Twenty Essential Things to Know for Companies Using Barcodes

 In 301
  1. The barcode on your product must be the right kind of barcode for your supply chain. The wrong type of barcode containing the right data is not acceptable in most supply chains. Check with your trading partners.
  2. Red is an unacceptable color for a barcode, or a color containing a lot of red, including some oranges and purples.
  3. Green, and some shades of green, are an unacceptable background color for a barcode.
  4. To avoid chargebacks, your barcode must pass ISO standards for print quality with at least a C grade. Some industries require a higher grade. Some will accept a D grade. F grades are always unacceptable.
  5. The data in your barcode must comply with the formatting specifications for your industry. For example, a medical device must be marked with a barcode formatted to the UDI standards.
  6. The human readable information is not necessarily an exact duplicate of the data encoded into a barcode.
  7. Testing a barcode for legibility with a scanner or smartphone does not establish legibility on other devices or scanners. Only an ISO compliant verifier can predict whether a barcode will be legible on any type of scanner.
  8. Just because a device can produce a grade, or produces a report in the ISO format does not mean it is an ISO compliant verifier. Only a device with a dated Certificate of Conformance is an ISO compliant verifier.
  9. Technology does not guarantee that a barcode will work. Barcode creation software and digital printers do not eliminate the need to verify with a compliant device.
  10. Virtually identical products with subtle differences should be marked with different barcodes, if you need to track them separately—and you probably do.
  11. The barcode on your product should be located in accordance with industry standards. For guidance, see the GS1 General Specification.
  12. You can buy cheap barcodes from an aggregator or reseller but it is not a good idea. An aggregator buys a block of numbers from GS1. Those numbers are unalterably registered to the aggregator and cannot be re-registered to you. Get your number assignment directly from GS1. It is worth the extra cost.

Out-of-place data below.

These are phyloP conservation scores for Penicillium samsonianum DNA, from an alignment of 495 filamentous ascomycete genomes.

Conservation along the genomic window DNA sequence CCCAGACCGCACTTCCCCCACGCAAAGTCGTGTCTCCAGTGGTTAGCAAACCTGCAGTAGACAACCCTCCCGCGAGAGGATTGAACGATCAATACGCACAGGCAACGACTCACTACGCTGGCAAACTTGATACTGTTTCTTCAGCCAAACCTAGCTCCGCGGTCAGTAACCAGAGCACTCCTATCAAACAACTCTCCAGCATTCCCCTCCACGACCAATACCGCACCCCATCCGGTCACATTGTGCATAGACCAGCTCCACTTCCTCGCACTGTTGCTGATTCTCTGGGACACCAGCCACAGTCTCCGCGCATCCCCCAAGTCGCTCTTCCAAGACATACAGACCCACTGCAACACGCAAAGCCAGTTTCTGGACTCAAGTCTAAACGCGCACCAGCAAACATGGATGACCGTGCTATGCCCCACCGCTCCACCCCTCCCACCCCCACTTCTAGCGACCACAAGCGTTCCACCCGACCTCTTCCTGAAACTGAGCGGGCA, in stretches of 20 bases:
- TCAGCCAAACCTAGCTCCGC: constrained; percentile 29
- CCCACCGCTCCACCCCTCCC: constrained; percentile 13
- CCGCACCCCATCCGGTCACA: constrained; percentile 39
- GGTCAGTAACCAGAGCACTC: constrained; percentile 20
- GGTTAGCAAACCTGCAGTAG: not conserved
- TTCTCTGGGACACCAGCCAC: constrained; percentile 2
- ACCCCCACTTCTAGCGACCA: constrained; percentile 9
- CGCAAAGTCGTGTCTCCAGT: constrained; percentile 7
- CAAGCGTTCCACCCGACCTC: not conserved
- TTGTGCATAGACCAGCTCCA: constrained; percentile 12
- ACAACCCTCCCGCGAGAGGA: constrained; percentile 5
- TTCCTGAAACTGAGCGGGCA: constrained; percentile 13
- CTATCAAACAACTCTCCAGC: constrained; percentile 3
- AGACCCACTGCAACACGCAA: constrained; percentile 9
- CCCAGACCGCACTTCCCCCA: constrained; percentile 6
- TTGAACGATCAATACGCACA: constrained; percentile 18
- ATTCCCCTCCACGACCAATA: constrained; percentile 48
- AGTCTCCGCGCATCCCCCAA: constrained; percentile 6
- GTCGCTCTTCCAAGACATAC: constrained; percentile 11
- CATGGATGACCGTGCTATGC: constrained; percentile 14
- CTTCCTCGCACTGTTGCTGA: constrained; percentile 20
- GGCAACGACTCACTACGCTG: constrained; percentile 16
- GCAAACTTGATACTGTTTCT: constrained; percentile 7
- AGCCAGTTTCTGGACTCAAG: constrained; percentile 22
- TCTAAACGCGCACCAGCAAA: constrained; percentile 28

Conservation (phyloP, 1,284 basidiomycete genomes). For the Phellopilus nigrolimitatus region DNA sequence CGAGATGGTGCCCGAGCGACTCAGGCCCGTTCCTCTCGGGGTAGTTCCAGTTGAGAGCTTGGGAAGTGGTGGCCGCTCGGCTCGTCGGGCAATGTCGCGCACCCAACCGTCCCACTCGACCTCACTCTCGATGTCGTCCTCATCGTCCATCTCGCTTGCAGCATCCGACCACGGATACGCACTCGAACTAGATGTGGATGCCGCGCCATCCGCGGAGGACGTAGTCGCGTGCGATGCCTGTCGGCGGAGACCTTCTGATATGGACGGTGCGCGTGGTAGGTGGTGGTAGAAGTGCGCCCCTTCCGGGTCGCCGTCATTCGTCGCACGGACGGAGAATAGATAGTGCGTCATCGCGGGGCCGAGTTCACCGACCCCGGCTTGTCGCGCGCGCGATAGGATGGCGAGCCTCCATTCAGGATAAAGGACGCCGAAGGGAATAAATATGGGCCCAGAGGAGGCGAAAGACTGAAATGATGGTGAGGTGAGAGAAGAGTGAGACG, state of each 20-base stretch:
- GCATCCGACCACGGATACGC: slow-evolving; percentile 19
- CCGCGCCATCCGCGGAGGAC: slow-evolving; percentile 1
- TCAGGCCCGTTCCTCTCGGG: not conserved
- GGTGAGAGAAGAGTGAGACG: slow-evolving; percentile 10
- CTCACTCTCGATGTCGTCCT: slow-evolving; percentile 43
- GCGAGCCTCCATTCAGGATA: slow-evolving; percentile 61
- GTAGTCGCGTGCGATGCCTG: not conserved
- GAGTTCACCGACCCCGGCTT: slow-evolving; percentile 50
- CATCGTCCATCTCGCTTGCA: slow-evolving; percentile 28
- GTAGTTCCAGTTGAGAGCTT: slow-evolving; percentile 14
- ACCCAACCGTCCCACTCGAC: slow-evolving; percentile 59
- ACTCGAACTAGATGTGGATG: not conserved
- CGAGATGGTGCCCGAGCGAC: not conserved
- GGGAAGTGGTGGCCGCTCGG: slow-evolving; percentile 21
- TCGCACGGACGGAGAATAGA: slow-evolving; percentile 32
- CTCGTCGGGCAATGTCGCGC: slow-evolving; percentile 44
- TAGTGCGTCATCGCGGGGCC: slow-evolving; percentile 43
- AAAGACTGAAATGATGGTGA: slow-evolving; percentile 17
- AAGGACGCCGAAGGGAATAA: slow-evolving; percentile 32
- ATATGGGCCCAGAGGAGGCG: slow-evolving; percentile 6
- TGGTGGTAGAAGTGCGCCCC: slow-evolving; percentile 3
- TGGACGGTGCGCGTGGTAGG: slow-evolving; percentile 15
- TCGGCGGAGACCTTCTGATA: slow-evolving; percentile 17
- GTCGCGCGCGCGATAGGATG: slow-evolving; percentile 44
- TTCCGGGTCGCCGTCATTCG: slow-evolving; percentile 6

13. If you do not want to acquire a verifier, use a barcode test lab. Periodic tests establish a benchmark, and repeatability is established over time.
  14. It is almost never necessary to test 100% of your barcodes. If you are advised to, ask why and insist on an answer that makes sense to you, in your industry. Confirm it with your trading partners.
  15. If someone else prints your barcodes, you are still liable if they do not work right. Tell your vendor that you require verified barcodes, and prove that they do.
  16. Contrary to popular opinion, the new 2D barcodes are not immune to quality problems, and they do require a full surround quiet zone.
  17. Some 1D barcodes have optional check digits. If you are using this type of barcode, check with your trading partners to determine whether a check digit is required.
  18. As of January 2019, a GTIN 12 assigned to a product that has been discontinued cannot, with very limited exception, be reassigned to a different product.
  19. Barcodes have a range of acceptable sizes and dimensions. Just because you are capable of printing small barcodes with very fine bars and spaces doesn’t mean it is acceptable.
  20. Rules and standards are impermanent. Barcode standards are constantly evolving. Check with a barcode expert to make sure you are doing things right.

#barcode #quality #chargebacks #verification

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  • Robert Egan

    All great points John! Thanks for sharing.

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